Following another drink, he’d imagined he’d heard her laughter, deep and soulful. A calm spirit had washed over him when he’d remembered her voice again as he’d sat at the corner table in the hotel’s dining room. Fingers wrapped around his small glass of light brown whiskey, he’d embraced the thoughts warming his mind and body.
He’d ordered yet another drink and remembered loving how she’d looked when the moonlight kissed her skin. Those walks had been his favorite, even when they’d awakened their young son to show him the brilliance of the moon in the Kansas sky. They’d adored him, and sharing the moonlight with him had become a family tradition. Boone, Amanda, and Buck. He groaned quietly. They were a family no more.
“Buck.” He whispered the boy’s name as yet another wave of sadness clutched his heart. He reached for his leather wallet and pulled out a sketch Amanda had drawn of his son. The pain he felt was all too familiar.
What had he done to his boy? He wouldn’t allow himself the memory of the last time he’d seen him.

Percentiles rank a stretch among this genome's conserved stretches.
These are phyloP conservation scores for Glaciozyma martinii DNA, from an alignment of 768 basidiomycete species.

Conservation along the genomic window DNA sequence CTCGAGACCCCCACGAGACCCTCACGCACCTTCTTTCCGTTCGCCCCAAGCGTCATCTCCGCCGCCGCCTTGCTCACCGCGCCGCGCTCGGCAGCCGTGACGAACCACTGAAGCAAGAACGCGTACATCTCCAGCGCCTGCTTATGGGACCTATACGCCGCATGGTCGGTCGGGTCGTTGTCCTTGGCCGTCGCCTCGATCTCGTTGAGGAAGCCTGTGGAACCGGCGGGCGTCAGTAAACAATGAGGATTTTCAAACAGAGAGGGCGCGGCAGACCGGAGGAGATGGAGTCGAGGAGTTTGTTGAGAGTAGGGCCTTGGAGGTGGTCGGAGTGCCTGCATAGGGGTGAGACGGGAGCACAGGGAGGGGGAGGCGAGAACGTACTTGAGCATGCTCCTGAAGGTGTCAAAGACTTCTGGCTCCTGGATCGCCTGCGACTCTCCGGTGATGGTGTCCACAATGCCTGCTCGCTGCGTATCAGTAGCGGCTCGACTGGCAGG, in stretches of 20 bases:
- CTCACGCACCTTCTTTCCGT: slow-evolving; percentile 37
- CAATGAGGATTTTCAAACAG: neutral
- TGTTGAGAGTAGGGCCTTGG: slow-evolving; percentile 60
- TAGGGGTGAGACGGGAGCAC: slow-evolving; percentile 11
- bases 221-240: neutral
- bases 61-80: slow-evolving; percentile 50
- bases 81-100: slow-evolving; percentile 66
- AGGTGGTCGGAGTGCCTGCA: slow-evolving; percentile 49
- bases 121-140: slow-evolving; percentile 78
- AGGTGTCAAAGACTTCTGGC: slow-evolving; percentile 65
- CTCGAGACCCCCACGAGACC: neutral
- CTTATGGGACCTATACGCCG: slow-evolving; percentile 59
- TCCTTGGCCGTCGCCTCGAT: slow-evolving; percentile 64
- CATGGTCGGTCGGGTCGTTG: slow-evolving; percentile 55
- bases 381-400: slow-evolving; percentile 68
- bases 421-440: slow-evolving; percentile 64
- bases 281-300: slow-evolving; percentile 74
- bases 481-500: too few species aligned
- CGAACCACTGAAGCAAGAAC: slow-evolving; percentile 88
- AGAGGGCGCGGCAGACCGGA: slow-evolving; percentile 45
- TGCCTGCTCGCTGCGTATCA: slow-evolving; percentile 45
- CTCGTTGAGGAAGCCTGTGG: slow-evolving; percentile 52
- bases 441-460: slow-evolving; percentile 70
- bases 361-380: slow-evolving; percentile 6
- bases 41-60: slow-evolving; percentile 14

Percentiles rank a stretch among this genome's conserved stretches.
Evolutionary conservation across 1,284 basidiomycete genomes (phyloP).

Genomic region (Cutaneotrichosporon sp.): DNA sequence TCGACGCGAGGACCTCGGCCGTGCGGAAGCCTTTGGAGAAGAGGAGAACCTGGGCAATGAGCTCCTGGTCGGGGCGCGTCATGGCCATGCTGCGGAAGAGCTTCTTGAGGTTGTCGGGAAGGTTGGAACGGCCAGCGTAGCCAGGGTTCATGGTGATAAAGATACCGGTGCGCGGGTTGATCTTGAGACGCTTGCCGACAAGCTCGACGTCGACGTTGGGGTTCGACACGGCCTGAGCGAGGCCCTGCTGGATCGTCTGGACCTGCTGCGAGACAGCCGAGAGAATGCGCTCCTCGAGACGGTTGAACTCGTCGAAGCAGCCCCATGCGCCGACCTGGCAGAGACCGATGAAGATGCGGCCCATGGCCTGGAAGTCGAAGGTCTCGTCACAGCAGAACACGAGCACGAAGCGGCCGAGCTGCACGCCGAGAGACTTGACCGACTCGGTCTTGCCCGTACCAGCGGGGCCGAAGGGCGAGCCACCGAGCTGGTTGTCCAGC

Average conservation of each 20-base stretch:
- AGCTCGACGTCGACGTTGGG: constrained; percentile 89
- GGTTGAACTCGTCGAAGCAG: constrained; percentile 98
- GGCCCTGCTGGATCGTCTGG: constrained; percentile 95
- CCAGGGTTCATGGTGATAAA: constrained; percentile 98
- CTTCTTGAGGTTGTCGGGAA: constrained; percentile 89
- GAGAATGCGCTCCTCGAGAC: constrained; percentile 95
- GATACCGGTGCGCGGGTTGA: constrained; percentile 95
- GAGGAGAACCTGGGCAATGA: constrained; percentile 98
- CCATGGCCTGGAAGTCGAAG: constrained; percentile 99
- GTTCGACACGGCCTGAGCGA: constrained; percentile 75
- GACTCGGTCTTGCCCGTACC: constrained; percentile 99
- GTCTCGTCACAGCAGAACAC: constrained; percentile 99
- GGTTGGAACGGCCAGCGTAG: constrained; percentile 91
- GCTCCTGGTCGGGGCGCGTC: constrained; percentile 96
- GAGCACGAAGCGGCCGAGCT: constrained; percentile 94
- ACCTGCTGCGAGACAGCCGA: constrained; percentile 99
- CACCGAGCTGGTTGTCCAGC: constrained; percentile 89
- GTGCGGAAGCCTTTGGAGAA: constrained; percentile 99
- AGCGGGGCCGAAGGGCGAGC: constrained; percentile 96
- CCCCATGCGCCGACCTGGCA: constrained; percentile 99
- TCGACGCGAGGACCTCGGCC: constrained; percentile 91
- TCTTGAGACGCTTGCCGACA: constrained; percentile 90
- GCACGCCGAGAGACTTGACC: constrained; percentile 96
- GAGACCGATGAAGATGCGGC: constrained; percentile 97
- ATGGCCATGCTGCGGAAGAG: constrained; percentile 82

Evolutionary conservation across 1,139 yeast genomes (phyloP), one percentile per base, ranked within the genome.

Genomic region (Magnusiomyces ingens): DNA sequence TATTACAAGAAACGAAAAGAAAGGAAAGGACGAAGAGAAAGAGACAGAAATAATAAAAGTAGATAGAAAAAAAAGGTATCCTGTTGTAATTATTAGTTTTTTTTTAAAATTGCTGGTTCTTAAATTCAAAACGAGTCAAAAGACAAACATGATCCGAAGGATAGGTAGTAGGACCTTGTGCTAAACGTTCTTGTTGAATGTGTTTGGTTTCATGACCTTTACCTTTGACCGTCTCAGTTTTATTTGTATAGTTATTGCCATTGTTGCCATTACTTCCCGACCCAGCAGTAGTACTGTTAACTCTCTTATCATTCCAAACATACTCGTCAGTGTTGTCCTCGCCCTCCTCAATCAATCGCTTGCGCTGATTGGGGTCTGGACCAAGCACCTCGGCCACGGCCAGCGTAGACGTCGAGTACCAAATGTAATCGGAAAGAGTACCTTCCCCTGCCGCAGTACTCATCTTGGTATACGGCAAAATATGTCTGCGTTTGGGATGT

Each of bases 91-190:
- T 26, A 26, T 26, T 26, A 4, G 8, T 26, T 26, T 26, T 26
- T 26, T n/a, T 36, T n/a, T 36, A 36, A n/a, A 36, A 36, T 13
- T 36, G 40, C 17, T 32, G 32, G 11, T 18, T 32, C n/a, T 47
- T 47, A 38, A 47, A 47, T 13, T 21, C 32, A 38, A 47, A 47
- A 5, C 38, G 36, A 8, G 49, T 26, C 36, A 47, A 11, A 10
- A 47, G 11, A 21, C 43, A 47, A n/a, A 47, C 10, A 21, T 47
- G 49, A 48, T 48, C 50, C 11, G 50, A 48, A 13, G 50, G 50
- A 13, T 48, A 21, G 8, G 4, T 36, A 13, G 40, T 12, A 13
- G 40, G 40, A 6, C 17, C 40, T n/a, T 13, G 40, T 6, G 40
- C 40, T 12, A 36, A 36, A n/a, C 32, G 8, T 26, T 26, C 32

YET TO FORGIVE
A Story of Redemption
Buy it by CLICKING HERE.
About EMILY CLAIRE…
I live in Arlington, Texas, with my husband and four children. Loving them is my first priority. We homeschool two of our children, and my goodness, that’s quite an experience!
After proofreading for friend and USA Today bestselling author Kirsten Osbourne, she said to me, “You're going to write a book.” It wasn't a question, it was a statement. “I don't write books. I proof them,” I countered. She proceeded to strongly encourage me to “just do it.” I’m so glad she did! What an adventure to write and share what’s in my heart and mind.
Why write? I considered what was important to me. I'm a Christian. I've struggled. I've received so much grace in my life and have learned a few things about changing and healing along the way. I love to laugh, but sometimes I cry. Life is about feeling and experiencing! I wanted to share it. But I certainly wasn't interested in writing about myself and I wanted to make it enjoyable.
REAL. LIFE. STORIES. My desire is to share "G" rated (“sweet”) stories about people facing the ups and downs that life throws at them. I prefer settings that reflect a simpler pace and lives with less chaos, but the solutions to life’s puzzles are remarkably the same whether they occurred in the 1800’s or in 2016.
I’m honored when I hear from my readers that they’ve laughed, or cried, or contemplated deeper meanings and have been touched by my words.
Besides writing, I enjoy proofreading for other authors. I also provide administrative support for a friend's therapy center for children with autism and other behavioral issues. I have children on the spectrum, so it’s a privilege to serve others in this area.
I’d love to hear from you! You can contact me on